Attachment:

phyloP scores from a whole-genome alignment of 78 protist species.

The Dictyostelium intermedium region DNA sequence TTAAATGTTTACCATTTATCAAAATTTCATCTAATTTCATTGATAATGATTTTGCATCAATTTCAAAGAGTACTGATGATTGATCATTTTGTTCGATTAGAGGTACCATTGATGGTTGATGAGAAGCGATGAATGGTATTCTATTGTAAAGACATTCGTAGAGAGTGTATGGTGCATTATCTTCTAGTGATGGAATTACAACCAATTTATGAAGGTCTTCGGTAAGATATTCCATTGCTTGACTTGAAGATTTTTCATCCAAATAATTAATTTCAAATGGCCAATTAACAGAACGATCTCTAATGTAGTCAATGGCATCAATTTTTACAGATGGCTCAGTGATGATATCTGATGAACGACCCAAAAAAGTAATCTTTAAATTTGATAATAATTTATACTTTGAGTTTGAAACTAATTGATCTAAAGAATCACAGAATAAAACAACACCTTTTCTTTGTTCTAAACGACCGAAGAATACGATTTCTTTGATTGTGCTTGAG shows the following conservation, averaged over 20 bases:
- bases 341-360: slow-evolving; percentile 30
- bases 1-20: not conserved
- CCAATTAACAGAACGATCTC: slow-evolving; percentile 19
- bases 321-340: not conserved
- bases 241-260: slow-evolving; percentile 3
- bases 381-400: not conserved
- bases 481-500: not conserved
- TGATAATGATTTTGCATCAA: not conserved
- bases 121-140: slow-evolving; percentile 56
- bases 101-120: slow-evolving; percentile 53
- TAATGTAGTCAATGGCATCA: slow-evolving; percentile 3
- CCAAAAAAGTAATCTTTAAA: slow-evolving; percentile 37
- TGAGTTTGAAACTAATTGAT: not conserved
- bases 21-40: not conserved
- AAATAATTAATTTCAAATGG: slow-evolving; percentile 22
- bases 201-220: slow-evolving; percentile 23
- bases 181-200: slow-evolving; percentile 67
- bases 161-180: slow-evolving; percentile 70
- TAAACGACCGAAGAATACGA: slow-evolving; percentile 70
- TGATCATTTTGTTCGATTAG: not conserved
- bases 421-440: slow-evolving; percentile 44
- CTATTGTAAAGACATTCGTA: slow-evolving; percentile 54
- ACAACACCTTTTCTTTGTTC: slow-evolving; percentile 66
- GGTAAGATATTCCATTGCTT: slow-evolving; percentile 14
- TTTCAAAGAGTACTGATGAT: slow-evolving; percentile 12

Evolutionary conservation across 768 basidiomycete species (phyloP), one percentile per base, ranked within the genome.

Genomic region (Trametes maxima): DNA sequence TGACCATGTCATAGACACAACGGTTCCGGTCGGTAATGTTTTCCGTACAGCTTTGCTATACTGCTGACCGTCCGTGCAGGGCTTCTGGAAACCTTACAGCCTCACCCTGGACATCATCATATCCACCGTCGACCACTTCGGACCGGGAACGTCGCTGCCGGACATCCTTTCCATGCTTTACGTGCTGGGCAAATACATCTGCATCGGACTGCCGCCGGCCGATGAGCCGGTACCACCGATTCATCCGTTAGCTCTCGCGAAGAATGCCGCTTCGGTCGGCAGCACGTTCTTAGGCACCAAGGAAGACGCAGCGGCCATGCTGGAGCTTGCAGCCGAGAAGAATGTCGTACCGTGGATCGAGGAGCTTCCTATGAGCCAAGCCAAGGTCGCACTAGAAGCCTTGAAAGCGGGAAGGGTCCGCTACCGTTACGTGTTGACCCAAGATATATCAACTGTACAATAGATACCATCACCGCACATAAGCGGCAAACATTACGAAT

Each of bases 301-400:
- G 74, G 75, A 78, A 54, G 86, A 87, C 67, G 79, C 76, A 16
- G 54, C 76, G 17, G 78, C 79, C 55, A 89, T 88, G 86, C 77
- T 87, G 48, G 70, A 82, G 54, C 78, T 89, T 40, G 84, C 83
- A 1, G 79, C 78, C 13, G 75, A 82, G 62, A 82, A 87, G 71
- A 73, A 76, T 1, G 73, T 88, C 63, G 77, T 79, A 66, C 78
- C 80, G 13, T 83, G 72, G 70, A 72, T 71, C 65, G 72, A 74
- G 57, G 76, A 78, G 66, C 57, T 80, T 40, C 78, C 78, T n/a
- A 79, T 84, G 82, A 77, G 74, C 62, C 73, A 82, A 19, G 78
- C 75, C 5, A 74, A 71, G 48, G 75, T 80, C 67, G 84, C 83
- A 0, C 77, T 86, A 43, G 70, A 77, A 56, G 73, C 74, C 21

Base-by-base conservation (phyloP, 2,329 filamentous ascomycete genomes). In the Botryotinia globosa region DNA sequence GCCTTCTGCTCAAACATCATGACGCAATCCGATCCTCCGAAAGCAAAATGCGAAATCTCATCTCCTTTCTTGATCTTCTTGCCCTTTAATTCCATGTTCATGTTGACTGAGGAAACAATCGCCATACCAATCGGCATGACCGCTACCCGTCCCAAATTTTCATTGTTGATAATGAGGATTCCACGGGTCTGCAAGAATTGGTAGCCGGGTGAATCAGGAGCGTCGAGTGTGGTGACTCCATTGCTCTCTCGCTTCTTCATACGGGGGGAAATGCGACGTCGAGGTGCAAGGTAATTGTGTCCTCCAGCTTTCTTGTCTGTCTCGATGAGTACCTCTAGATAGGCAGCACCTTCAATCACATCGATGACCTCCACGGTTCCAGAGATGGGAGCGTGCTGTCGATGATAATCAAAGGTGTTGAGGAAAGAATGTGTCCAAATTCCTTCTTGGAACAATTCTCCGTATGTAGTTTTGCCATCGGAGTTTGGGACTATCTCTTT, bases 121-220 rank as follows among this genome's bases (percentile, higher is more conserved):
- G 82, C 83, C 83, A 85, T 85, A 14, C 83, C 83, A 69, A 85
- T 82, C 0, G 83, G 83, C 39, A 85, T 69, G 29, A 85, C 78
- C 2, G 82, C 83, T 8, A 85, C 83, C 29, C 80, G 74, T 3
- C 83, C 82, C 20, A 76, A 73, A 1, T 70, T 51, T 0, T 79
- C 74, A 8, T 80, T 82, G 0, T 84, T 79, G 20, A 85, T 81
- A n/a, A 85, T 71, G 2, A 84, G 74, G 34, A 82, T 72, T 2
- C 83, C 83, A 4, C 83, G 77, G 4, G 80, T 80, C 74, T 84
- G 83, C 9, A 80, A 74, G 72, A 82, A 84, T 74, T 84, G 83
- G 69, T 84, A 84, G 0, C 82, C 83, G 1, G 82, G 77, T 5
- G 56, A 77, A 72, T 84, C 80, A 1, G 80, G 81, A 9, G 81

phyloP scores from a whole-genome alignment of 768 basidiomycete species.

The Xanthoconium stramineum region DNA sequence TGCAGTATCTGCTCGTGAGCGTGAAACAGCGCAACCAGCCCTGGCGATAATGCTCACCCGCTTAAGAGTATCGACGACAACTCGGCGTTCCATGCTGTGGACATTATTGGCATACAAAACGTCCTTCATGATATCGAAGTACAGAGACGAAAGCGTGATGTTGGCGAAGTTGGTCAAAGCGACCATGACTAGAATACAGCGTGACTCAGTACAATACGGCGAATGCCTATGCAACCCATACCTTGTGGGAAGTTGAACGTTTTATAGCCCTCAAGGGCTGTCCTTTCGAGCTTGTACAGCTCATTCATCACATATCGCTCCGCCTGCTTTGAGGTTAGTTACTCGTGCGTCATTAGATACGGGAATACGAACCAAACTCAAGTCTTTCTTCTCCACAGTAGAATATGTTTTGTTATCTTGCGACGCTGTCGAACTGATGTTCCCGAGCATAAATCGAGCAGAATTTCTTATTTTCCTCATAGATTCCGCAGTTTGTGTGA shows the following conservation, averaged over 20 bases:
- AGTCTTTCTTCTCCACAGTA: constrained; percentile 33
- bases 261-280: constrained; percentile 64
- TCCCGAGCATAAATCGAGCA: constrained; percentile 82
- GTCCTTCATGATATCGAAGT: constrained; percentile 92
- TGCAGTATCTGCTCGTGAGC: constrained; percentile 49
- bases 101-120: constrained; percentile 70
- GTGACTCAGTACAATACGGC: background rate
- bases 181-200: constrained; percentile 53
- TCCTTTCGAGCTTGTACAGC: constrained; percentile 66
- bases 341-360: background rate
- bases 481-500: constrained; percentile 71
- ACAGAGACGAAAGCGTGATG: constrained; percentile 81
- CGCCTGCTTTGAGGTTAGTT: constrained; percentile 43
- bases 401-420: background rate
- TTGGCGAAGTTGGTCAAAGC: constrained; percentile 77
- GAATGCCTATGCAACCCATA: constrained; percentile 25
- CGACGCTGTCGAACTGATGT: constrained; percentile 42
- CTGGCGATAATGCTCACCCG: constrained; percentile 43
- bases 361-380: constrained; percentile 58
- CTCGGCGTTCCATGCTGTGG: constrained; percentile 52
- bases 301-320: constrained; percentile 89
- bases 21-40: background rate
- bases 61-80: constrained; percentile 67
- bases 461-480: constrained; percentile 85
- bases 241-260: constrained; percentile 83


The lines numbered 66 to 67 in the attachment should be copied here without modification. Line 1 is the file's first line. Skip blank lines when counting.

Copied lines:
- CGCCTGCTTTGAGGTTAGTT: constrained; percentile 43
- bases 401-420: background rate